Ministry of Defence lab streamlines titanium process, halves the cost

A Ministry of Defence lab in Yorkshire has discovered a way to reduce the 40-stage process required to create titanium down to just two stages.

Scientists at the Defence Science and Technology Laboratory in Porton Down, the very same lab that’s been investigating the recent accusations of nerve agent poisoning on former spy Sergei Skripal, have refined the process and have outlined to press that the method rapidly reduces production time and the cost too.

Defence Secretary Gavin Williamson said: “Our Armed Forces use titanium in everything from cutting-edge nuclear submarines and fighter jets through to life-changing replacement limbs – but production time and costs mean we haven’t always used it. This ground-breaking method is not only faster and cheaper but could see a huge expansion of titanium parts and equipment throughout the military. It is a clear example of how our world-class scientists are working behind the scenes to help our Armed Forces as well as bringing prosperity and security to Britain.”

Titanium’s material properties lend well to bicycle production and are indeed the choice of numerous industry specialists from Enigma in the UK to Moots, Van Nicholas and Lynskey. A high strength to weight ratio and corrosion resistance make it an ideal choice for many makers with affluent clientelle, though a high level of skill is required by those welding frames.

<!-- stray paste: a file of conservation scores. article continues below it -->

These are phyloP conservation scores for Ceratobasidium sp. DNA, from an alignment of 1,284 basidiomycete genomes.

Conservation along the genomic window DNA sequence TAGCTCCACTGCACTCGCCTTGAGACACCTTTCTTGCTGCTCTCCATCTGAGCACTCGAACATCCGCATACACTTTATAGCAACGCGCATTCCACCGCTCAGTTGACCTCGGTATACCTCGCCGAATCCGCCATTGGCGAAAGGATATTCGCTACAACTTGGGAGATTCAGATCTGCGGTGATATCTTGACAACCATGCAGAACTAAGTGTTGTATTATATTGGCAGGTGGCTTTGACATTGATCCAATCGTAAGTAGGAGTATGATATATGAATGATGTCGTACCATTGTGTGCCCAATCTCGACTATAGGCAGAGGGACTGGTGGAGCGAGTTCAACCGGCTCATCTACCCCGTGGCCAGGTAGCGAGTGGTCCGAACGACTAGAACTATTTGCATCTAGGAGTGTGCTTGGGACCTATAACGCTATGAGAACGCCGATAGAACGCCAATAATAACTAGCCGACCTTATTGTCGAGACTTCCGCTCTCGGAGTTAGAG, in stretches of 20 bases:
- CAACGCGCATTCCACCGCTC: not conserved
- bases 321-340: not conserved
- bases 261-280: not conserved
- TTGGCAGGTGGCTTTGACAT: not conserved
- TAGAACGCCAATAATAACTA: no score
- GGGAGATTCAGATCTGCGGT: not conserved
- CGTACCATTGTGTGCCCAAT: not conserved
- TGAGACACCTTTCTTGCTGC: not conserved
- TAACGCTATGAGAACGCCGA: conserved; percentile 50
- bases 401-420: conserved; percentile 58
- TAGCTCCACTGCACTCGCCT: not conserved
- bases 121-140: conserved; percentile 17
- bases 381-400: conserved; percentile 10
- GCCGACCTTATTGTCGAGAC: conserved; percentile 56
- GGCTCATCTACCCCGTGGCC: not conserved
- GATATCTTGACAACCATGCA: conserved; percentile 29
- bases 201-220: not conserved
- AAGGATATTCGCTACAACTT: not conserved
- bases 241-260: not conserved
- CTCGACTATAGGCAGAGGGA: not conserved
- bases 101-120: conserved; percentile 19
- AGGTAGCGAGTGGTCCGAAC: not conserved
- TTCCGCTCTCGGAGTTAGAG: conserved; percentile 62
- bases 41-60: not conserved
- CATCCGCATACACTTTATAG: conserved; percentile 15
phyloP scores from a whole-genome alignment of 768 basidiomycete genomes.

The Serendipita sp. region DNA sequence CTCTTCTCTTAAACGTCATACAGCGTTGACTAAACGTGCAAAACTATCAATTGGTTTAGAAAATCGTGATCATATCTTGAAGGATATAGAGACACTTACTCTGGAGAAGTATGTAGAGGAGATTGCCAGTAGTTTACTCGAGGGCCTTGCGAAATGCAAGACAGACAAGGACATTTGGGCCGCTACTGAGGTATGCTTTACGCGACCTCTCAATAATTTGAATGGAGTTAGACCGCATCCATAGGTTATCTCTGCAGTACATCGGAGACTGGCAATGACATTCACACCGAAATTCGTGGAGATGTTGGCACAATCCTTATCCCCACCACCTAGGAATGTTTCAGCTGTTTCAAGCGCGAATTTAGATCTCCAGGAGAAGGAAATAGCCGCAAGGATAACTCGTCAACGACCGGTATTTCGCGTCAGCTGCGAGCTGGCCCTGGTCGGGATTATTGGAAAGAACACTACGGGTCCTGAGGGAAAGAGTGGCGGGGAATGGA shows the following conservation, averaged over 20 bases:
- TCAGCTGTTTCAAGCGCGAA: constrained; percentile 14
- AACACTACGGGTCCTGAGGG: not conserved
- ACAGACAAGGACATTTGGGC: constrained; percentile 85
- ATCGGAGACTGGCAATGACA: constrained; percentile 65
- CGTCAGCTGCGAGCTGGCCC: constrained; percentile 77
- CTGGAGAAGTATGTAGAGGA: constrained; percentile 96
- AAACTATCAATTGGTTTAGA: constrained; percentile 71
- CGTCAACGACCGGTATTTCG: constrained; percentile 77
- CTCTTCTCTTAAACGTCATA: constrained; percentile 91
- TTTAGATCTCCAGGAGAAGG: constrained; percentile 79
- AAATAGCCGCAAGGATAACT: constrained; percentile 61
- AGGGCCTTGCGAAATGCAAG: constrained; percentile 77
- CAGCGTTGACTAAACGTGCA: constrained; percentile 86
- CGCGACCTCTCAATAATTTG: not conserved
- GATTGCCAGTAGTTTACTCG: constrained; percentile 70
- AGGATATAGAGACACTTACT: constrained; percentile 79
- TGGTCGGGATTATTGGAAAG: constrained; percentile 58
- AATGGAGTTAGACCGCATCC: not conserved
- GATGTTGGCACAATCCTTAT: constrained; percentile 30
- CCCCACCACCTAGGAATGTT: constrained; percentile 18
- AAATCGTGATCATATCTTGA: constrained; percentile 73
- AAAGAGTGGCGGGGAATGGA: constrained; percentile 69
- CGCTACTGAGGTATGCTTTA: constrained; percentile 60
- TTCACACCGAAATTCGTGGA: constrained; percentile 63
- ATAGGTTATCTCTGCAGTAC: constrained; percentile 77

The DSTL invested £30,000 in the research project at the University of Sheffield, something that led to the ground-breaking discovery.

The pioneer of this revolutionary technique, Dr Nick Weston said: “FAST-forge is a disruptive technology that enables near net shape components to be produced from powder or particulate in two simple processing steps. Such components have mechanical properties equivalent to forged product. For titanium alloys, FAST-forge will provide a step change in the cost of components, allowing use in automotive applications such as powertrain and suspension systems.”

The bicycle industry has been making progress elsewhere when it comes to titanium development. Use of 3D printing titanium powder has been touted as another solution to dropping prices, though this has yet to gain much traction beyond the creation of artisan small parts such as lugs and dropouts.